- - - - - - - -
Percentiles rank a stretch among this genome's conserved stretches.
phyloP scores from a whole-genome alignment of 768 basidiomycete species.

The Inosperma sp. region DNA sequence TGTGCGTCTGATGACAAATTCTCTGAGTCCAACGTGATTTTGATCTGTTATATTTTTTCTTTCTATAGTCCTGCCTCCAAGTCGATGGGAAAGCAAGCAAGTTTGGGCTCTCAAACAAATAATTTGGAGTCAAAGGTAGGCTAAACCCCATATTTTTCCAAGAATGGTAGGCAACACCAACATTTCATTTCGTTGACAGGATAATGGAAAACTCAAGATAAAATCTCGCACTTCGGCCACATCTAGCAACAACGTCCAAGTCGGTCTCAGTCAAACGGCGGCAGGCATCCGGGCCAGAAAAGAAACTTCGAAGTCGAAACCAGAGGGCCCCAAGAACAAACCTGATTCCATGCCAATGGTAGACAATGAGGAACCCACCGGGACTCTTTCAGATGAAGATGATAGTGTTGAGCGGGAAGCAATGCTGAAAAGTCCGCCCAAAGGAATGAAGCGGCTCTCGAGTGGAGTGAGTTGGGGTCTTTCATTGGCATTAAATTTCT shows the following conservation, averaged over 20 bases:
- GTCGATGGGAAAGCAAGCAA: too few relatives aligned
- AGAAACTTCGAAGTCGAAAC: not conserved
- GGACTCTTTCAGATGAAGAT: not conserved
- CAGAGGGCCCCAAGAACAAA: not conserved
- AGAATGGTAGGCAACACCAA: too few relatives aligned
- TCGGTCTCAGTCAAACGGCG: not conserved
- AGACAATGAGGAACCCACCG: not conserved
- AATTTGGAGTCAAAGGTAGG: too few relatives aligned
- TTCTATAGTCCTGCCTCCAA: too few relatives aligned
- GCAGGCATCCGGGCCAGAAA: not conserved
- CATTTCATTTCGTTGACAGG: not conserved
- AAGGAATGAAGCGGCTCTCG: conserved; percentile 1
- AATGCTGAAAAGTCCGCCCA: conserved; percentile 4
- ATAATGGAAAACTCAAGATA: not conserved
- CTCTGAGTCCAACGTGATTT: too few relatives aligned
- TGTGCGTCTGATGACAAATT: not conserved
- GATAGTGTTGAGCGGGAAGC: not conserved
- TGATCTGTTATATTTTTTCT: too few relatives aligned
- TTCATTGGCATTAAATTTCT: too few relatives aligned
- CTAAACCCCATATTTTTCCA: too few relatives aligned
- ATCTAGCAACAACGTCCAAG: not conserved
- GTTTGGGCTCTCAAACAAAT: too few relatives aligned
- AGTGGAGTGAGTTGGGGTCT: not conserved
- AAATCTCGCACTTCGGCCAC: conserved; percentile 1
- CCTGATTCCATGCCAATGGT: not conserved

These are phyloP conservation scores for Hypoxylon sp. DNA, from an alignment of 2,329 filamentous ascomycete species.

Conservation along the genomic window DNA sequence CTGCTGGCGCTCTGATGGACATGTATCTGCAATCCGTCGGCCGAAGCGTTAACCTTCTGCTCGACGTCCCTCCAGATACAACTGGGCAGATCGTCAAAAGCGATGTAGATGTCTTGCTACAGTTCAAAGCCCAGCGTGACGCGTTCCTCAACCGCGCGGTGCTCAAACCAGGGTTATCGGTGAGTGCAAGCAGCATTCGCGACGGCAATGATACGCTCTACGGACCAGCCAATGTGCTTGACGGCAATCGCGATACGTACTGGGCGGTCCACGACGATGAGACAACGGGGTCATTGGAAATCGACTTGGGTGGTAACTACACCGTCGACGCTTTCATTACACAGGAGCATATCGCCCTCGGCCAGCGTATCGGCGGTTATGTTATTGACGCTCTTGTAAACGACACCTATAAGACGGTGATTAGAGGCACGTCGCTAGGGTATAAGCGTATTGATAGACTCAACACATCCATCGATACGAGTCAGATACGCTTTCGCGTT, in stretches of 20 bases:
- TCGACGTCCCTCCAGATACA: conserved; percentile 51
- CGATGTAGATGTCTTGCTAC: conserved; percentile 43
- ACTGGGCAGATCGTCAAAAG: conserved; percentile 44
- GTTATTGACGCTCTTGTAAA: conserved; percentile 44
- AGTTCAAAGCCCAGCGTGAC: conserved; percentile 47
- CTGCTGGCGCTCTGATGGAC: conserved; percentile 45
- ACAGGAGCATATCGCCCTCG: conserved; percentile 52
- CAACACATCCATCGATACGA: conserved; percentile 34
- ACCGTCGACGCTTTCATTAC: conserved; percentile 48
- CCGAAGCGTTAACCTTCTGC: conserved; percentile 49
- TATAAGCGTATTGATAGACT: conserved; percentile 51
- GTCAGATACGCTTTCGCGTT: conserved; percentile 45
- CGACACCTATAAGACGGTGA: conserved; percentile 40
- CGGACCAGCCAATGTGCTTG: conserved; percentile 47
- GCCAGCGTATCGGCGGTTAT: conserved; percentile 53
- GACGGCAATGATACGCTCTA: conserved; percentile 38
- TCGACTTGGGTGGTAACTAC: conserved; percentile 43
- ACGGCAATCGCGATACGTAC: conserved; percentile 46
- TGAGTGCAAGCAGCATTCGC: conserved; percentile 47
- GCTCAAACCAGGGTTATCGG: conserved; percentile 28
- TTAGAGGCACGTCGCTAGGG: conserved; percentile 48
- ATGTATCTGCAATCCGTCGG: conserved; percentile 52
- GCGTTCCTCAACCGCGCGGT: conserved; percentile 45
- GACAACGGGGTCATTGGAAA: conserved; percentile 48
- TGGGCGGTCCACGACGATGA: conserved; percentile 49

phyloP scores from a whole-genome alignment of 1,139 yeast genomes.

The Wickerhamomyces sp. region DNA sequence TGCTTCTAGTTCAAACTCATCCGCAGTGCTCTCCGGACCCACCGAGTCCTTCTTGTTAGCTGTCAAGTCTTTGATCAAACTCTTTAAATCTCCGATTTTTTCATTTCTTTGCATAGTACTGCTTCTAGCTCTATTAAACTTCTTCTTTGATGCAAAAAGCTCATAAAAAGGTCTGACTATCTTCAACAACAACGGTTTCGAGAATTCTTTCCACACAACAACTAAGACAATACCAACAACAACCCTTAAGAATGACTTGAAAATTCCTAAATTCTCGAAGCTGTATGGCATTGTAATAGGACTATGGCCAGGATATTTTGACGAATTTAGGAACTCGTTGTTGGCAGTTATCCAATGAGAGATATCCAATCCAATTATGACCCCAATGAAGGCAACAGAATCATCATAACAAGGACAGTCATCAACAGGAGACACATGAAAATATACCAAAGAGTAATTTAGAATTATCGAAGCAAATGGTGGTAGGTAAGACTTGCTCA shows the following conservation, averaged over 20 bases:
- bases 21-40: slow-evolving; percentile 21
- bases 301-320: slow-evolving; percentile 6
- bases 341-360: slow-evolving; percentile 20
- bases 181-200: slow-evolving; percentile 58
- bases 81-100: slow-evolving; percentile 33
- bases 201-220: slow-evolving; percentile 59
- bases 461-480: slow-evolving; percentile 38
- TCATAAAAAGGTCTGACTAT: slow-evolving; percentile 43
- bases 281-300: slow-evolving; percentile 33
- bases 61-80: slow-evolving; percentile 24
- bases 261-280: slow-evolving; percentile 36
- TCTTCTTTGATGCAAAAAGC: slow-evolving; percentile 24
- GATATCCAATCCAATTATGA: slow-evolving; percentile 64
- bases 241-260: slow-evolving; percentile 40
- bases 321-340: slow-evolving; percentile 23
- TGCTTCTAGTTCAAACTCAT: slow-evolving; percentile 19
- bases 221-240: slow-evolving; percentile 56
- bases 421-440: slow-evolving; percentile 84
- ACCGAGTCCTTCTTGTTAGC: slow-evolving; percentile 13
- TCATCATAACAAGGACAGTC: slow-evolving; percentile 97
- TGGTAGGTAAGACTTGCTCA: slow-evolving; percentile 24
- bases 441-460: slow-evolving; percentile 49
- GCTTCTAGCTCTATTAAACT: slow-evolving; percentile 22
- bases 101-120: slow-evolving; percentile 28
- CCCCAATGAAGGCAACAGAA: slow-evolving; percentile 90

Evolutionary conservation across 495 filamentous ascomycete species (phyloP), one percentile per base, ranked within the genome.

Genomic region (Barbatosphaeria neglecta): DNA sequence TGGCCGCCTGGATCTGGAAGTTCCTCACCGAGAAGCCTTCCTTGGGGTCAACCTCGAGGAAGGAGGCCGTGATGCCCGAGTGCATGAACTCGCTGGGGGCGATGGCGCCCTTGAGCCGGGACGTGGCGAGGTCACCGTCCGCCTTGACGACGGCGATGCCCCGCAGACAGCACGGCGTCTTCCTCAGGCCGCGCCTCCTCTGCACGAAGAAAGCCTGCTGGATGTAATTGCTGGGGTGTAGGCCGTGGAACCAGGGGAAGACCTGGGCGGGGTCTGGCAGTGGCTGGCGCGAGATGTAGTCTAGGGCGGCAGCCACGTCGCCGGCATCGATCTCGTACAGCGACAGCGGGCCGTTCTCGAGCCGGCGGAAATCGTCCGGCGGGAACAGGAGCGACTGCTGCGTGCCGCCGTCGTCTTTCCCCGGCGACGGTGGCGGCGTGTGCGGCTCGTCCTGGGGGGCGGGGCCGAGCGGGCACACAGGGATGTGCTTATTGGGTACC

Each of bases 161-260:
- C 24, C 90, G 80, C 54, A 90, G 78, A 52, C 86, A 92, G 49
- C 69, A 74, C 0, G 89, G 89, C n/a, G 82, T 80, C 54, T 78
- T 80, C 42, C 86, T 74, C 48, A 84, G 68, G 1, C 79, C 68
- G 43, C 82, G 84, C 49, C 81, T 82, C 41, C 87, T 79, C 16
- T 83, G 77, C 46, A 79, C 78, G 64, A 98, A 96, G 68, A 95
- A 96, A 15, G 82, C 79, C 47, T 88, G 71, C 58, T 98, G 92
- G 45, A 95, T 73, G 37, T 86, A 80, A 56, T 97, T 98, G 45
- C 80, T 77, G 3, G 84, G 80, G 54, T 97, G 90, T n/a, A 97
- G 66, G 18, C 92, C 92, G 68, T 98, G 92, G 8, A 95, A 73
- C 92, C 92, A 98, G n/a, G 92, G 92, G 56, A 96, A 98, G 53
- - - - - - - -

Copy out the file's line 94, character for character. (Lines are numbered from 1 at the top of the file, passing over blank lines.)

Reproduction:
- G 66, G 18, C 92, C 92, G 68, T 98, G 92, G 8, A 95, A 73